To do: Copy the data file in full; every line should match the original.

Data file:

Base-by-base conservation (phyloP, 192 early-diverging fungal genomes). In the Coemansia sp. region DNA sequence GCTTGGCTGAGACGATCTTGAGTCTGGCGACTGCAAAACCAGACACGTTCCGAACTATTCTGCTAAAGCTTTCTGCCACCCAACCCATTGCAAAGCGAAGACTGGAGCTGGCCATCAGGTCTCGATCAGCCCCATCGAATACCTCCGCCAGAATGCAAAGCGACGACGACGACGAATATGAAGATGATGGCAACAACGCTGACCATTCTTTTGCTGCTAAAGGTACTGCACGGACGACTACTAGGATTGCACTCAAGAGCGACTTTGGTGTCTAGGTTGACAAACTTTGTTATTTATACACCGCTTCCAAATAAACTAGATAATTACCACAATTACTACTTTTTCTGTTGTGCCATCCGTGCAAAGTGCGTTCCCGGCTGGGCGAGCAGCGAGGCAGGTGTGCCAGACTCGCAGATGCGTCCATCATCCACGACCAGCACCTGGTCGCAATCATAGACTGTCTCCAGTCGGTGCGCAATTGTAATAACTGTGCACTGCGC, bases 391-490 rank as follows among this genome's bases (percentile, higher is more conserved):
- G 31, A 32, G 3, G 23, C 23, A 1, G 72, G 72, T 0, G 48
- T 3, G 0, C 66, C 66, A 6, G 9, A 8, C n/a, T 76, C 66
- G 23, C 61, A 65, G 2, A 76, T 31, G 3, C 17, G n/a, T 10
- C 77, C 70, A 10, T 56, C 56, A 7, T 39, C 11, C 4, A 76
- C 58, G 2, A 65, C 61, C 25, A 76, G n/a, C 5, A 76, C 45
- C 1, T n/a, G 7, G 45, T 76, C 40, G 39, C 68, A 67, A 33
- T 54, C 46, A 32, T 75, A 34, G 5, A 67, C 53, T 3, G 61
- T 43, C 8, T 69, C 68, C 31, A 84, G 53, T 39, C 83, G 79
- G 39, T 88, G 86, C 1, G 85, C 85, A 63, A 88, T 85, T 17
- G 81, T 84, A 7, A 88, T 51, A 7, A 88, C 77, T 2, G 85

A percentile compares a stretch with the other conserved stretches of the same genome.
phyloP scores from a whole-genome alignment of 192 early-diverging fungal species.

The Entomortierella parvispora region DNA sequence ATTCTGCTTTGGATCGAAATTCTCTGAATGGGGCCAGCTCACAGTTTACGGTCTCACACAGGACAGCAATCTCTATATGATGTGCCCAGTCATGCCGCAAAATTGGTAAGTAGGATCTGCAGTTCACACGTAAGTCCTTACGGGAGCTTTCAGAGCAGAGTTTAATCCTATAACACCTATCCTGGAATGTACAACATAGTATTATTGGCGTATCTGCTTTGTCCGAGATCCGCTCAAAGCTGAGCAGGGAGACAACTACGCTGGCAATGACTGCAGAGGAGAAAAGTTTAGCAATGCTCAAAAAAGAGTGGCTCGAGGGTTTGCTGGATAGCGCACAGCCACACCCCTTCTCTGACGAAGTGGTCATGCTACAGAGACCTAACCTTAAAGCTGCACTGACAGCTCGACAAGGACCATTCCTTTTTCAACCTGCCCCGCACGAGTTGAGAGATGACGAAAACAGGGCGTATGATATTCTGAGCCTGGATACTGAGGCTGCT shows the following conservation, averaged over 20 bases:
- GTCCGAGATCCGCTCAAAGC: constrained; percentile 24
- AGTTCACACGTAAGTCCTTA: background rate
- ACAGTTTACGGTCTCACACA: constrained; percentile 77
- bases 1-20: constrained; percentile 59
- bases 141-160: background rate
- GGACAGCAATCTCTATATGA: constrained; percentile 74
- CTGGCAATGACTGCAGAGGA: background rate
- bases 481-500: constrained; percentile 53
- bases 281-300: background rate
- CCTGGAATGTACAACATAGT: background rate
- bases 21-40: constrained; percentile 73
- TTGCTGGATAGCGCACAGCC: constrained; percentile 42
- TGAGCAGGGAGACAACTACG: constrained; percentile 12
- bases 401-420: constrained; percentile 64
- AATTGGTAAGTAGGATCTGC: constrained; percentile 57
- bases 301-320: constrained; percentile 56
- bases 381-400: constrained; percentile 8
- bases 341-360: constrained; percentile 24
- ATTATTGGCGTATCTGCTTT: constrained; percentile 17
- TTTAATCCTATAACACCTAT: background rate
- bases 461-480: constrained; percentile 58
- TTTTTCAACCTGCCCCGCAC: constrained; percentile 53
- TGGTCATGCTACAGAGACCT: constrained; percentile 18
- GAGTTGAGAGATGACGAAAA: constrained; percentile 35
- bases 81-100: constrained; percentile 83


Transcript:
Base-by-base conservation (phyloP, 192 early-diverging fungal genomes). In the Coemansia sp. region DNA sequence GCTTGGCTGAGACGATCTTGAGTCTGGCGACTGCAAAACCAGACACGTTCCGAACTATTCTGCTAAAGCTTTCTGCCACCCAACCCATTGCAAAGCGAAGACTGGAGCTGGCCATCAGGTCTCGATCAGCCCCATCGAATACCTCCGCCAGAATGCAAAGCGACGACGACGACGAATATGAAGATGATGGCAACAACGCTGACCATTCTTTTGCTGCTAAAGGTACTGCACGGACGACTACTAGGATTGCACTCAAGAGCGACTTTGGTGTCTAGGTTGACAAACTTTGTTATTTATACACCGCTTCCAAATAAACTAGATAATTACCACAATTACTACTTTTTCTGTTGTGCCATCCGTGCAAAGTGCGTTCCCGGCTGGGCGAGCAGCGAGGCAGGTGTGCCAGACTCGCAGATGCGTCCATCATCCACGACCAGCACCTGGTCGCAATCATAGACTGTCTCCAGTCGGTGCGCAATTGTAATAACTGTGCACTGCGC, bases 391-490 rank as follows among this genome's bases (percentile, higher is more conserved):
- G 31, A 32, G 3, G 23, C 23, A 1, G 72, G 72, T 0, G 48
- T 3, G 0, C 66, C 66, A 6, G 9, A 8, C n/a, T 76, C 66
- G 23, C 61, A 65, G 2, A 76, T 31, G 3, C 17, G n/a, T 10
- C 77, C 70, A 10, T 56, C 56, A 7, T 39, C 11, C 4, A 76
- C 58, G 2, A 65, C 61, C 25, A 76, G n/a, C 5, A 76, C 45
- C 1, T n/a, G 7, G 45, T 76, C 40, G 39, C 68, A 67, A 33
- T 54, C 46, A 32, T 75, A 34, G 5, A 67, C 53, T 3, G 61
- T 43, C 8, T 69, C 68, C 31, A 84, G 53, T 39, C 83, G 79
- G 39, T 88, G 86, C 1, G 85, C 85, A 63, A 88, T 85, T 17
- G 81, T 84, A 7, A 88, T 51, A 7, A 88, C 77, T 2, G 85

A percentile compares a stretch with the other conserved stretches of the same genome.
phyloP scores from a whole-genome alignment of 192 early-diverging fungal species.

The Entomortierella parvispora region DNA sequence ATTCTGCTTTGGATCGAAATTCTCTGAATGGGGCCAGCTCACAGTTTACGGTCTCACACAGGACAGCAATCTCTATATGATGTGCCCAGTCATGCCGCAAAATTGGTAAGTAGGATCTGCAGTTCACACGTAAGTCCTTACGGGAGCTTTCAGAGCAGAGTTTAATCCTATAACACCTATCCTGGAATGTACAACATAGTATTATTGGCGTATCTGCTTTGTCCGAGATCCGCTCAAAGCTGAGCAGGGAGACAACTACGCTGGCAATGACTGCAGAGGAGAAAAGTTTAGCAATGCTCAAAAAAGAGTGGCTCGAGGGTTTGCTGGATAGCGCACAGCCACACCCCTTCTCTGACGAAGTGGTCATGCTACAGAGACCTAACCTTAAAGCTGCACTGACAGCTCGACAAGGACCATTCCTTTTTCAACCTGCCCCGCACGAGTTGAGAGATGACGAAAACAGGGCGTATGATATTCTGAGCCTGGATACTGAGGCTGCT shows the following conservation, averaged over 20 bases:
- GTCCGAGATCCGCTCAAAGC: constrained; percentile 24
- AGTTCACACGTAAGTCCTTA: background rate
- ACAGTTTACGGTCTCACACA: constrained; percentile 77
- bases 1-20: constrained; percentile 59
- bases 141-160: background rate
- GGACAGCAATCTCTATATGA: constrained; percentile 74
- CTGGCAATGACTGCAGAGGA: background rate
- bases 481-500: constrained; percentile 53
- bases 281-300: background rate
- CCTGGAATGTACAACATAGT: background rate
- bases 21-40: constrained; percentile 73
- TTGCTGGATAGCGCACAGCC: constrained; percentile 42
- TGAGCAGGGAGACAACTACG: constrained; percentile 12
- bases 401-420: constrained; percentile 64
- AATTGGTAAGTAGGATCTGC: constrained; percentile 57
- bases 301-320: constrained; percentile 56
- bases 381-400: constrained; percentile 8
- bases 341-360: constrained; percentile 24
- ATTATTGGCGTATCTGCTTT: constrained; percentile 17
- TTTAATCCTATAACACCTAT: background rate
- bases 461-480: constrained; percentile 58
- TTTTTCAACCTGCCCCGCAC: constrained; percentile 53
- TGGTCATGCTACAGAGACCT: constrained; percentile 18
- GAGTTGAGAGATGACGAAAA: constrained; percentile 35
- bases 81-100: constrained; percentile 83